And the verdict on the new Top Gear is…Meh [Op/Ed]

Top Gear

The new Top Gear premiered last night in the USA amid much fanfare (although you could’ve watched it earlier here) and the new star-studded show was supposed to show the world that the show didn’t need Clarkson, Hammond and May to be successful.

After (barely) getting through the first episode, though, that so far seems unlikely.

When the new Top Gear lineup was released, it consisted of five presenters from three countries. The first episode, however, was clearly focused on two: host Chris Evans and former Friends star Matt LeBlanc. They were the ones in the studio and they were the focus of the main US vs UK feature.

I have to say something about Evans. His shrill, nasally voice is hard on the ears, a sharp contrast to Jeremy Clarkson’s smooth baritone. Every time he opened his mouth I wanted to slap it closed. Combine that with his crap-eating grin and the way he jumped around the set like a bundle of nerves and it made the in-studio segments nearly unwatchable.

One of the best parts of the last Top Gear was the banter between the hosts. We all knew it was mostly scripted, but they pulled it off. There was genuine chemistry between the three presenters. That chemistry was sorely lacking between Evans and LeBlanc.

The only bright spot of the program was LeBlanc’s test of the Ariel Nomad. As a veteran comedic actor, the spot put him back in his comfort zone – pre-taped segments with scripted lines. He’s also a pretty good driver.

And what of the other presenters? Sabine Schmitz showed up during the Viper vs. Corvette segment, but she was limited to uncomfortably reciting quotes from Top Gun and letting herself get beaten by Evans. Chris Harris, Rory Reid and Eddie Jordan were conspicuously absent.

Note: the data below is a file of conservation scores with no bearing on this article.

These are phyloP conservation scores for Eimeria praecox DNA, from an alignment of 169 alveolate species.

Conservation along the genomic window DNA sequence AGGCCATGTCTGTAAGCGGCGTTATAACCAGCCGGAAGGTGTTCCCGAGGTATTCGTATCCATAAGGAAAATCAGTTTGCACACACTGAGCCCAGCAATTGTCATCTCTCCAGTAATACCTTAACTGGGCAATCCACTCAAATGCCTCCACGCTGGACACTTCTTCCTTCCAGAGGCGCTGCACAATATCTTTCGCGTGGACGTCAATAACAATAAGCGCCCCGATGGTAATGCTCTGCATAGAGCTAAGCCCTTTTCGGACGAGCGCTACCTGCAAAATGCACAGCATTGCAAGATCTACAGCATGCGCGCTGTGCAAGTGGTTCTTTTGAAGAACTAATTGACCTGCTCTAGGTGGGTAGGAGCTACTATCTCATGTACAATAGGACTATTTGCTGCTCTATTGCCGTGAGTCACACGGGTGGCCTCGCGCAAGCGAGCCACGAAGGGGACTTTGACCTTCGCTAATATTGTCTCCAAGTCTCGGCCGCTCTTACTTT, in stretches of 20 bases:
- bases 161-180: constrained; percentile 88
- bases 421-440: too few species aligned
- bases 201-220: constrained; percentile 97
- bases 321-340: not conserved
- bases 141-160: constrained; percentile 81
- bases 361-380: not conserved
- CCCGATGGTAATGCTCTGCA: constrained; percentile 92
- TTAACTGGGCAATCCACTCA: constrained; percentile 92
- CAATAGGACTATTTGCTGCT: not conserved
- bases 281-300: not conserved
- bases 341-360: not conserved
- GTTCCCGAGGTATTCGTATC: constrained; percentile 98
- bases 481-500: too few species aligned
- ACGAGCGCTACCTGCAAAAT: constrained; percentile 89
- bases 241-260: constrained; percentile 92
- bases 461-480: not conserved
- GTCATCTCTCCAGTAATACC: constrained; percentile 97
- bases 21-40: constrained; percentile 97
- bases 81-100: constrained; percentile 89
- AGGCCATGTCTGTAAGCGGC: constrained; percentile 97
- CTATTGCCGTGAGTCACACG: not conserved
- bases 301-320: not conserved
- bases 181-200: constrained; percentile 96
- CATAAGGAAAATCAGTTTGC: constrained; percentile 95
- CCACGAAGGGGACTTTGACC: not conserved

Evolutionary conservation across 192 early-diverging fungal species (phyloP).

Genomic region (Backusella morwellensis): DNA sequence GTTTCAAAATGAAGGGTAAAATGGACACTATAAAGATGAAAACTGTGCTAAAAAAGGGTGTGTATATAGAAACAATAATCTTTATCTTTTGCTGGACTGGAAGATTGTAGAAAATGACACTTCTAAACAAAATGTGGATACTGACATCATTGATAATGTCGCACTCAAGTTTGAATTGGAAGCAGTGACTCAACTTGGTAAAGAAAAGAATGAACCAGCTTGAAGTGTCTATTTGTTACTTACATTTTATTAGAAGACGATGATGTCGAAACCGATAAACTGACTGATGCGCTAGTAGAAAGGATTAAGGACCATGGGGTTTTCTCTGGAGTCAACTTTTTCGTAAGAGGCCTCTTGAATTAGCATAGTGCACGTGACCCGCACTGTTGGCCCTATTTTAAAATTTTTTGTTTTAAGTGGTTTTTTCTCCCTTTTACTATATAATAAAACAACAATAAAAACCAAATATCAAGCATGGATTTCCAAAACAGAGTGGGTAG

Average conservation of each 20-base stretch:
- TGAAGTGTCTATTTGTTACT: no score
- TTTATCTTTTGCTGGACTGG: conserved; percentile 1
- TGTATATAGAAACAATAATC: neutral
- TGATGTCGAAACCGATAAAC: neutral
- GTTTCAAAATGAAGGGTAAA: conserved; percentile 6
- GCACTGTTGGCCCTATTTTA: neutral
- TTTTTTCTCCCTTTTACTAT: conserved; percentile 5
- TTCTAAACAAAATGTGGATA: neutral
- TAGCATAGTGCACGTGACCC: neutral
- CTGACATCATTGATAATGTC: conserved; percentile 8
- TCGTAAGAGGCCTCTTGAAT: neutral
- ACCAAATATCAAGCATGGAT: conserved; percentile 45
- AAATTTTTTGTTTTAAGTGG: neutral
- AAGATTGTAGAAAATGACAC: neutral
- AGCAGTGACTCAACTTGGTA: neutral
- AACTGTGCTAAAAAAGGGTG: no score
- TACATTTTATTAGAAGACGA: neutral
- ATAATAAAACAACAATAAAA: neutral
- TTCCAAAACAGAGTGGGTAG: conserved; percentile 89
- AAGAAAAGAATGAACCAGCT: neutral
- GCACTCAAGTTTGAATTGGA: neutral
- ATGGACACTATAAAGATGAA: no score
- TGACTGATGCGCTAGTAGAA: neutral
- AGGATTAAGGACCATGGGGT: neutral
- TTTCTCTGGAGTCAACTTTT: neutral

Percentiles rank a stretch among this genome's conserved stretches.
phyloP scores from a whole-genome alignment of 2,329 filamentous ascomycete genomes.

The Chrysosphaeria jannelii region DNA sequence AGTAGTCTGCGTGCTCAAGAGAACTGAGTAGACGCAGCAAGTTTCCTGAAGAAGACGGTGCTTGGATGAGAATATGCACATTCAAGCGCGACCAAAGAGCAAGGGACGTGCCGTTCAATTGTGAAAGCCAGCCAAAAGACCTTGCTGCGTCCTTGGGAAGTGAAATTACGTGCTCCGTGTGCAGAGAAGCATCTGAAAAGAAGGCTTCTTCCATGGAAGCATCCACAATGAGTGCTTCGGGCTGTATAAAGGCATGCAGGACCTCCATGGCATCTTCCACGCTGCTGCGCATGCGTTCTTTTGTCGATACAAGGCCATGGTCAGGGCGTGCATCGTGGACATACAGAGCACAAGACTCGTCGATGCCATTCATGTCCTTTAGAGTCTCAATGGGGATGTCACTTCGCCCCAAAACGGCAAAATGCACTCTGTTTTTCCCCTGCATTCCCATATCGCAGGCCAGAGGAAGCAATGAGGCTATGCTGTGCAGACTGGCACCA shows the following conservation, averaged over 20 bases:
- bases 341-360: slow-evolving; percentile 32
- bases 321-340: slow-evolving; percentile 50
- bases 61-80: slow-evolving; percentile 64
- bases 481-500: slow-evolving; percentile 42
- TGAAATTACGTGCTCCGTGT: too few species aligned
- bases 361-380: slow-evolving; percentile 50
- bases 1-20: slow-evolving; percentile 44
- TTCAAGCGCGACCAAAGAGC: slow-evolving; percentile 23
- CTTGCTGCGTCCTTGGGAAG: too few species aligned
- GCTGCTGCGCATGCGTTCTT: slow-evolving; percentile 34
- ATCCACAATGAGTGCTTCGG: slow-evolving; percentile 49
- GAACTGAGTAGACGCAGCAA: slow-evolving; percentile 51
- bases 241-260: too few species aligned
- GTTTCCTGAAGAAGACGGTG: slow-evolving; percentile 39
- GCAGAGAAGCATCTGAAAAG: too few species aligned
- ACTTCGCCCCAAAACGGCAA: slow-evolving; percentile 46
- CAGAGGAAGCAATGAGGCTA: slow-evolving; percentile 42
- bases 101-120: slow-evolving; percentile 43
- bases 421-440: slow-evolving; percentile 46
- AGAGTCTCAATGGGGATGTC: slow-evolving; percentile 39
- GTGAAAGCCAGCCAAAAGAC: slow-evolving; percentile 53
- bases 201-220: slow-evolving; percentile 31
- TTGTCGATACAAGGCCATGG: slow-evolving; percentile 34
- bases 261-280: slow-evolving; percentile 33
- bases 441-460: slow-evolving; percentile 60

Then there’s the star in a reasonably priced car, which is now the star in a rallycross car. Evans had two guests, Gordon Ramsey and Jesse Eisenberg. Ramsey was a smug as ever and Eisenberg was surprisingly charming, but Evans was a terrible interviewer. Clarkson somehow managed to make the large hangar intimate when talking with his guests, but Evans could not. Add in the fact that the set is even bigger than before, making the audio for all in-studio segments have too much echo, and it was nowhere near what the previous segment was.

The US vs UK challenge was also anti-climactic. It started with LeBlanc and Evans in topless Reliants, a nod to the previous version of Top Gear, and then there were a few Jeep vs. Land Rover challenges that were mildly entertaining, but it was a yawner at best.

The biggest problem with the show was that it was that they were taking parts of the old show and trying to reuse them as if they were a Top Gear trademark instead of a Clarkson-Hammond-May trademark. They took the show that Clarkson and producer Andy Wilman built and did a half-assed version of it. It’s like a bad cover band. Plus they blatantly made fun of Clarkson during a few of the in-studio moments, which is unfair as they’re basically copying his formula.

Even the production was lacking. It was missing the grandeur of the previous generation and the choice of background music was lacking inspiration.

In the end, the first episode of the new Top Gear fell far short of what was promised. The BBC insisted that Clarkson was not Top Gear, but unless things change drastically during the season, all they are proving is that he is, was and will always be Top Gear.

At least we have The Grand Tour coming up in the fall.

Check out this TFLtruck video pitting two Jeep Wranglers against a Jeep Renegade as they try to climb the Cliffhanger: